Any restaurant that gets a shout out from Broadsheet can pretty much expect a line of people outside the door on the next day. So when Broadsheet announced the two-month pop-up restaurant on their website, to say that Melbourne was excited is an understatement.
I made several attempts to visit the restaurant sooner, but all those plans fell through. But I was determine to hit up the much talked about restaurant at least once before it closes this Sunday.
With names such as Top Paddock, Coda, Grain Store, Estelle Huxtable, and the promise to deliver the best of Melbourne, great things were expected. I decided to go for brunch over dinner, since, well, it’s brunch.
|Skinny Cappuccino – $4.00|
Service was a bit off when we visited, no one asked to take our drink order, and even when we ordered our food, the typical follow-up question of “what drink would you like?” was not asked. My friend did manage to get one of the waiter’s attention and put through her order, but before I could say anything, he was off again, so I never even got a chance to order my coffee.
My friend thought the coffee was average at best, and the spotty sprinkles of chocolate powder was kinda weird.
|Toasted Reuben Sandwich on Dark Rye Bread with Corned Brisket, Sauerkraut, Swiss and Russian Dressing – $17.00|
I ordered something from Five Points Deli, since it was one of the few restaurants I haven’t tried yet. When the Reuben was placed in front of me, I thought it wouldn’t be very substantial, but boy, was I wrong. Between the two slices of dark rye bread, there laid fatty (in a good way, at the start anyway) corned beef brisket, sauerkraut, and Swiss and Russian Dressing. Because the sandwich was toasted in a sandwich press of some sort I think, the bread itself was actually quite oily too. I really enjoyed the first half, the corned brisket was sinful but delicious, and the crunchiness of the sauerkraut counteracted some of the indulgence of the beef. However, I struggled to finish the sandwich because it became way too heavy, more sauerkraut and pickles would’ve helped.
My friend and I tried to figure out whether the chips were made in the house of store bought, and it remained a mystery.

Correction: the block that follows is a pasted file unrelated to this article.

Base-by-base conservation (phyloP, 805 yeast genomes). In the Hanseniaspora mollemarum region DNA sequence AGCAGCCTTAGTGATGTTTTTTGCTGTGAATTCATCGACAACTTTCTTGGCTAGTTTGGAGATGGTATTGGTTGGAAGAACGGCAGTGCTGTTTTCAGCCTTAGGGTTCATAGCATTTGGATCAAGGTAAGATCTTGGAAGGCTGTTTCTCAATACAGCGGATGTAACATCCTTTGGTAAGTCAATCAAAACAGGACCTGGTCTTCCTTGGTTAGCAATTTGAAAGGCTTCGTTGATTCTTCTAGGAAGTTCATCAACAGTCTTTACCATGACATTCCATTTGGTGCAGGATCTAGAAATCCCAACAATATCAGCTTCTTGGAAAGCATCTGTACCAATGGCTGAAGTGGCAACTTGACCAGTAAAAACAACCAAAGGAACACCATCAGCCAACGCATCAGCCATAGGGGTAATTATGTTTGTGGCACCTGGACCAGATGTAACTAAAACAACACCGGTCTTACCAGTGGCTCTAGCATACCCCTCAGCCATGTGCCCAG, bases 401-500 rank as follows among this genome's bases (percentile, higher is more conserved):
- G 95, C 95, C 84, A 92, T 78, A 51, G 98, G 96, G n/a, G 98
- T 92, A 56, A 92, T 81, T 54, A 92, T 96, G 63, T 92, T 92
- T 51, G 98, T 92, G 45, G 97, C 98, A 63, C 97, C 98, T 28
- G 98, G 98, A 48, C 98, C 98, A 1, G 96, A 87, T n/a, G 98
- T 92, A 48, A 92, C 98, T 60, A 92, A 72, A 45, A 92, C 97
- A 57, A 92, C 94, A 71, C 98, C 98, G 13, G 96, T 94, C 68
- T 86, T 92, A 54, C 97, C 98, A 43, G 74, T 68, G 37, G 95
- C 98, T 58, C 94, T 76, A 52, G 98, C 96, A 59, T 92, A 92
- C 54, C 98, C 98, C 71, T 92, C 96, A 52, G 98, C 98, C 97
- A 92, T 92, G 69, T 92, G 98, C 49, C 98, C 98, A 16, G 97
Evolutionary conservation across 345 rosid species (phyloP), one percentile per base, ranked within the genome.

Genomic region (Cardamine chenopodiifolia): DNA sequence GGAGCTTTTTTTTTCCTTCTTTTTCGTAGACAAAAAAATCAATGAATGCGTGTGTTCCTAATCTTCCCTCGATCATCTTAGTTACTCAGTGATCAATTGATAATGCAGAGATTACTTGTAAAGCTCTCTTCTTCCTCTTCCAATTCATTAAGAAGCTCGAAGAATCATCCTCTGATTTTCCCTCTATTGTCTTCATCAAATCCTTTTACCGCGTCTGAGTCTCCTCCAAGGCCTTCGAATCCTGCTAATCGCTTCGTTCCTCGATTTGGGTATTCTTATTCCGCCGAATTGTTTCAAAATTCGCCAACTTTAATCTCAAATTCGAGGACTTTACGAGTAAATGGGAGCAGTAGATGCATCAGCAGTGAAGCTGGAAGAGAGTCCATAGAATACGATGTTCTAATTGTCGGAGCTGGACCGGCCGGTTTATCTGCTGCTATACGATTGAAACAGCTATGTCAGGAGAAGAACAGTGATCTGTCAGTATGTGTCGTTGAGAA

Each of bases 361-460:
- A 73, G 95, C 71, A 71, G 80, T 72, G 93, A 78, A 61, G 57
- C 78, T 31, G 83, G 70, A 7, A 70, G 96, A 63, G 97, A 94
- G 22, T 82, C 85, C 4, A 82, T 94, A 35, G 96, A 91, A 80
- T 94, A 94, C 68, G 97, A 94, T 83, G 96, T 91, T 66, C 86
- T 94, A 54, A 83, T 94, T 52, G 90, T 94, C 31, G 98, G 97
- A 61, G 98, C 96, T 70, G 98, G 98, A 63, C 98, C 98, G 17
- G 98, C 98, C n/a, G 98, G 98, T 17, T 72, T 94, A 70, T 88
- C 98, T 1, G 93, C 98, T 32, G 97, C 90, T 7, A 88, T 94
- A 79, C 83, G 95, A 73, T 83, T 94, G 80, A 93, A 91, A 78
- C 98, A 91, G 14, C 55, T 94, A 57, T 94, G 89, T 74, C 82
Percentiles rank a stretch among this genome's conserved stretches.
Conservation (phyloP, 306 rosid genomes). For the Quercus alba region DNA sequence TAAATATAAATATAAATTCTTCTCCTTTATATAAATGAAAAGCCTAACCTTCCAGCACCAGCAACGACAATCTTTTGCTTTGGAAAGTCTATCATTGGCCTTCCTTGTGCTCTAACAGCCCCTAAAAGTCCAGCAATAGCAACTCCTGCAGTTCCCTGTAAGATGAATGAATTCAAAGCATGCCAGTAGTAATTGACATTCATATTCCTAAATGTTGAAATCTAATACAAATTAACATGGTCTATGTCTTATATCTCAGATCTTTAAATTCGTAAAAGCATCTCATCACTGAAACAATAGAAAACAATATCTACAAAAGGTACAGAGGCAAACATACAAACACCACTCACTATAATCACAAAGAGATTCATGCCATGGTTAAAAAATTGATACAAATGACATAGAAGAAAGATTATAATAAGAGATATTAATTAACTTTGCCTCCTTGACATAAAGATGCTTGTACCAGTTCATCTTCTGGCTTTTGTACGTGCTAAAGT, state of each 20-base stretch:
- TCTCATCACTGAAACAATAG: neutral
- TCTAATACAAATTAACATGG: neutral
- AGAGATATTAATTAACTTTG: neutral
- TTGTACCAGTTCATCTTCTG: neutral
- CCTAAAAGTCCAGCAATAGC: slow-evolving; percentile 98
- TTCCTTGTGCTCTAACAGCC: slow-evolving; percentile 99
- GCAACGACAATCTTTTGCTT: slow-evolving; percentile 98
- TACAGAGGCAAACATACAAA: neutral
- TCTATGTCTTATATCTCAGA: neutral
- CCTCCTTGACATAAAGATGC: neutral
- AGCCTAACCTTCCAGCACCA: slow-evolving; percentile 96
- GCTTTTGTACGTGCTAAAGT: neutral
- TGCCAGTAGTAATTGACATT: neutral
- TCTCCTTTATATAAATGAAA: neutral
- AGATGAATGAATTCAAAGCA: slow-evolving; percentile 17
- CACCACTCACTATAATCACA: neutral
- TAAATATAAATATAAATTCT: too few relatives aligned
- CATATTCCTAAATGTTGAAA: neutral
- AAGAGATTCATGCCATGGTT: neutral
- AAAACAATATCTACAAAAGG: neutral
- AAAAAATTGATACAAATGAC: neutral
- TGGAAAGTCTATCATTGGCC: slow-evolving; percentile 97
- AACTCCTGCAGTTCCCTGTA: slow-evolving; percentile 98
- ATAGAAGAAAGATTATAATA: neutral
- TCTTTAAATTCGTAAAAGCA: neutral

|Cape Grim Beef Burger with House-Made Mustard, Seasonal Fruit Relish and Leaves on the Kettle Black Bun – $21.00|
My friend went for something that’s similar to what she’s tried before at the Kettle Black. Instead of wagyu steak, Cape Grim beef was used. The beef was cooked to perfection, and there was plenty of it! Being a Kettle Black dish, of course edible flowers were a must, and although they did nothing to elevate the flavours of the dish, they were pretty, and that’s all they were there for I guess haha.
Besides the lukewarm service and the coffee, there were things that I liked about Broadsheet Restaurant. The space definitely screamed Melbourne, with the large use of wood and metal, branches hanging off the roof, and plenty of pot plants around the restaurant.
If it was a permanent fixture with a rotating menu, maybe it would’ve had more time to tweak the restaurant into perfection. However, given the current state of the restaurant, I don’t think you would’ve missed on all that much if you don’t manage to squeeze in a visit.
If you are keen to head down to Fitzroy just to experience the restaurant for yourself though, be quick! You only have until Sunday until it’s all over.
How to get there:
The Broadsheet Restaurant is located on Gertrude Street, catch tram #86 and get off at stop #14, Napier Street/Gertrude Street, the restaurant is 70 metres away.